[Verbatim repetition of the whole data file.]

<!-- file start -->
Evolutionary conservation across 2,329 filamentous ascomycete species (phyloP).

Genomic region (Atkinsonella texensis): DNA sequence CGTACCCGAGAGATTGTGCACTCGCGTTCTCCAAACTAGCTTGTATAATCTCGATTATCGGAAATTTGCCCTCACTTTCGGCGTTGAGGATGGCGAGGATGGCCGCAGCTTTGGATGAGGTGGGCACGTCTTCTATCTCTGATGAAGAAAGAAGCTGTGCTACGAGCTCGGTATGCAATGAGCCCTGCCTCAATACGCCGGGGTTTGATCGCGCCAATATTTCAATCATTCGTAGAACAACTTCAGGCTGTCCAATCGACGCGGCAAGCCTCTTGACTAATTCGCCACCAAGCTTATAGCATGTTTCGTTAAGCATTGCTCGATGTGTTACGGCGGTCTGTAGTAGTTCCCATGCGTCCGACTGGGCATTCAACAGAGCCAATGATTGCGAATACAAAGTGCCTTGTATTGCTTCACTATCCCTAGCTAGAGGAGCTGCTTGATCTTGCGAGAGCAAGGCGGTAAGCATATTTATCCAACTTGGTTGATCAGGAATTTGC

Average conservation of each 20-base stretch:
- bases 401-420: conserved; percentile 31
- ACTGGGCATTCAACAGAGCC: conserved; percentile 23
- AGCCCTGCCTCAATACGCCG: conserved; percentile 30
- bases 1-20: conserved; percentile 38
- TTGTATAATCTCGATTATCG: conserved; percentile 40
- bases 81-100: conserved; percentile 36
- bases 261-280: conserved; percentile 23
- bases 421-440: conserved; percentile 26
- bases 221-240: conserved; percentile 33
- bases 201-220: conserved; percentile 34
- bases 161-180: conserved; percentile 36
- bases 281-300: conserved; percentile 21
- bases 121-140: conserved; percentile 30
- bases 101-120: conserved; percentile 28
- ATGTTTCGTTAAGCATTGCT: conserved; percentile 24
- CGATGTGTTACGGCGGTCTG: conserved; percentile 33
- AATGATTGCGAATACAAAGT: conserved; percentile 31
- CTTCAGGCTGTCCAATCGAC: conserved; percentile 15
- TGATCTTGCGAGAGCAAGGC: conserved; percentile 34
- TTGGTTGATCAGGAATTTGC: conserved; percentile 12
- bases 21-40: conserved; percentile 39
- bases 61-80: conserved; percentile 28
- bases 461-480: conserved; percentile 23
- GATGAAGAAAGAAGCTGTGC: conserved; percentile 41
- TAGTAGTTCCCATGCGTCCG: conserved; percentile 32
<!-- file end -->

Evolutionary conservation across 2,329 filamentous ascomycete species (phyloP).

Genomic region (Atkinsonella texensis): DNA sequence CGTACCCGAGAGATTGTGCACTCGCGTTCTCCAAACTAGCTTGTATAATCTCGATTATCGGAAATTTGCCCTCACTTTCGGCGTTGAGGATGGCGAGGATGGCCGCAGCTTTGGATGAGGTGGGCACGTCTTCTATCTCTGATGAAGAAAGAAGCTGTGCTACGAGCTCGGTATGCAATGAGCCCTGCCTCAATACGCCGGGGTTTGATCGCGCCAATATTTCAATCATTCGTAGAACAACTTCAGGCTGTCCAATCGACGCGGCAAGCCTCTTGACTAATTCGCCACCAAGCTTATAGCATGTTTCGTTAAGCATTGCTCGATGTGTTACGGCGGTCTGTAGTAGTTCCCATGCGTCCGACTGGGCATTCAACAGAGCCAATGATTGCGAATACAAAGTGCCTTGTATTGCTTCACTATCCCTAGCTAGAGGAGCTGCTTGATCTTGCGAGAGCAAGGCGGTAAGCATATTTATCCAACTTGGTTGATCAGGAATTTGC

Average conservation of each 20-base stretch:
- bases 401-420: conserved; percentile 31
- ACTGGGCATTCAACAGAGCC: conserved; percentile 23
- AGCCCTGCCTCAATACGCCG: conserved; percentile 30
- bases 1-20: conserved; percentile 38
- TTGTATAATCTCGATTATCG: conserved; percentile 40
- bases 81-100: conserved; percentile 36
- bases 261-280: conserved; percentile 23
- bases 421-440: conserved; percentile 26
- bases 221-240: conserved; percentile 33
- bases 201-220: conserved; percentile 34
- bases 161-180: conserved; percentile 36
- bases 281-300: conserved; percentile 21
- bases 121-140: conserved; percentile 30
- bases 101-120: conserved; percentile 28
- ATGTTTCGTTAAGCATTGCT: conserved; percentile 24
- CGATGTGTTACGGCGGTCTG: conserved; percentile 33
- AATGATTGCGAATACAAAGT: conserved; percentile 31
- CTTCAGGCTGTCCAATCGAC: conserved; percentile 15
- TGATCTTGCGAGAGCAAGGC: conserved; percentile 34
- TTGGTTGATCAGGAATTTGC: conserved; percentile 12
- bases 21-40: conserved; percentile 39
- bases 61-80: conserved; percentile 28
- bases 461-480: conserved; percentile 23
- GATGAAGAAAGAAGCTGTGC: conserved; percentile 41
- TAGTAGTTCCCATGCGTCCG: conserved; percentile 32